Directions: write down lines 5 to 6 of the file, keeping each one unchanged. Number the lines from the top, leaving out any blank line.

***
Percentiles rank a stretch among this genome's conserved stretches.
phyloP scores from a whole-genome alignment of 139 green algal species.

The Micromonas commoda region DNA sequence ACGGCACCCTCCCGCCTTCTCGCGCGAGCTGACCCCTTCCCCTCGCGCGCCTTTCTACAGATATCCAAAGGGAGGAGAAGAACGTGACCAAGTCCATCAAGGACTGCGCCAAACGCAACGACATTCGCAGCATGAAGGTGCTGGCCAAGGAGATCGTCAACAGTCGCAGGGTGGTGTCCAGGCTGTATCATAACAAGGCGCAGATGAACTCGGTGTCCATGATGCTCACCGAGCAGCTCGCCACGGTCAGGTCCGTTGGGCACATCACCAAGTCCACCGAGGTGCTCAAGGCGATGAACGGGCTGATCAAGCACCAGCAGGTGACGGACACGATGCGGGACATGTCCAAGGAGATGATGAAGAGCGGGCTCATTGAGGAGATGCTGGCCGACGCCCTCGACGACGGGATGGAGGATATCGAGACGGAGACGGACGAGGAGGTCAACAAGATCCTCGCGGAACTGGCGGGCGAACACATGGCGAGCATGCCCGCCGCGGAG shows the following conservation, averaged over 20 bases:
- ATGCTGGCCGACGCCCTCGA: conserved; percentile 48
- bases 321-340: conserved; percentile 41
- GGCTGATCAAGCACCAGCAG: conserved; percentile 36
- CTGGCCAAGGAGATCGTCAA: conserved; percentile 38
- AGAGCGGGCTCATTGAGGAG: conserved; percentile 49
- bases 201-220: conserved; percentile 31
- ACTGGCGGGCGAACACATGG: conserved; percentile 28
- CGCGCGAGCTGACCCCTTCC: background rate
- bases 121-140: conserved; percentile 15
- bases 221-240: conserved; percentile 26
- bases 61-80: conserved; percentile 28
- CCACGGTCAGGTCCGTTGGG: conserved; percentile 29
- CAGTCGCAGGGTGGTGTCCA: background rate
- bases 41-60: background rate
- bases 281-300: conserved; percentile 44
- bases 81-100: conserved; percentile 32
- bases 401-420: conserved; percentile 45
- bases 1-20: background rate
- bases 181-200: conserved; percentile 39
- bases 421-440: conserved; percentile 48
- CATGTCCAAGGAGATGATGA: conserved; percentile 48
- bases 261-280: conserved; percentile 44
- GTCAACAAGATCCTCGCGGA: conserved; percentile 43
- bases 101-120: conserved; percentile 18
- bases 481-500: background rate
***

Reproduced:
- bases 321-340: conserved; percentile 41
- GGCTGATCAAGCACCAGCAG: conserved; percentile 36